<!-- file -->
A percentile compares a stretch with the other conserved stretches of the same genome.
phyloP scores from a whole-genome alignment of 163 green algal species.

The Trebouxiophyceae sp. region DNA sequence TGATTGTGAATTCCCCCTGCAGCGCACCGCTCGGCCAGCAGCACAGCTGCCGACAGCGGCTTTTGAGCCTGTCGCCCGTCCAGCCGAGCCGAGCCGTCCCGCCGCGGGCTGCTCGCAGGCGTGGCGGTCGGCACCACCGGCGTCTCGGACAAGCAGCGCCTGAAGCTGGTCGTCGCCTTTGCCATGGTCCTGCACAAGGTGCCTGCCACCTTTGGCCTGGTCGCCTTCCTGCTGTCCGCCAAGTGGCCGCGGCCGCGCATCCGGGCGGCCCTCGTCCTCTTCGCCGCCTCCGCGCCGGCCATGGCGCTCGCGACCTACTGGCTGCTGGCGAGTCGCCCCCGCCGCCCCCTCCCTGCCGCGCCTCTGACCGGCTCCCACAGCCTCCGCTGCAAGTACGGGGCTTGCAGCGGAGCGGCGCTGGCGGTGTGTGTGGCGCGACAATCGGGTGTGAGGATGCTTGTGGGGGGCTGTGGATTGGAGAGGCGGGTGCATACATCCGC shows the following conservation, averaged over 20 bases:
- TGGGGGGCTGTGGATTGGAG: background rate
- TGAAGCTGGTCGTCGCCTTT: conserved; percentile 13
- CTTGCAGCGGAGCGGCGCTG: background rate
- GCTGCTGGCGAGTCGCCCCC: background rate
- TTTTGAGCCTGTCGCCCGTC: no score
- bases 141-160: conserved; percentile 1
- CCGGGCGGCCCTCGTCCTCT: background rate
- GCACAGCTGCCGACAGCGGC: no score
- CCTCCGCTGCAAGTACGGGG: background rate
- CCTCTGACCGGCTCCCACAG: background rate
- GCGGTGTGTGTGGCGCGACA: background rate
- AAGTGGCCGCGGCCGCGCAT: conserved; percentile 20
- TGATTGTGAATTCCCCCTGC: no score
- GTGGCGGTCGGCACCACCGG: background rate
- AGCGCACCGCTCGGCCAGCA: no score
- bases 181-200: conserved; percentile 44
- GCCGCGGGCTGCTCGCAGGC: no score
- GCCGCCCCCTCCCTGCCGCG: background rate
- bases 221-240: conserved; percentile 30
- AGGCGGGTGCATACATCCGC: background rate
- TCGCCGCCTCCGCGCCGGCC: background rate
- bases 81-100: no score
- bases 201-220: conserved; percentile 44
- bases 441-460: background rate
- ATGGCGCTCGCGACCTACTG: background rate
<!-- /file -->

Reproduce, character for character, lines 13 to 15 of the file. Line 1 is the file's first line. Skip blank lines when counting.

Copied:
- CCTCTGACCGGCTCCCACAG: background rate
- GCGGTGTGTGTGGCGCGACA: background rate
- AAGTGGCCGCGGCCGCGCAT: conserved; percentile 20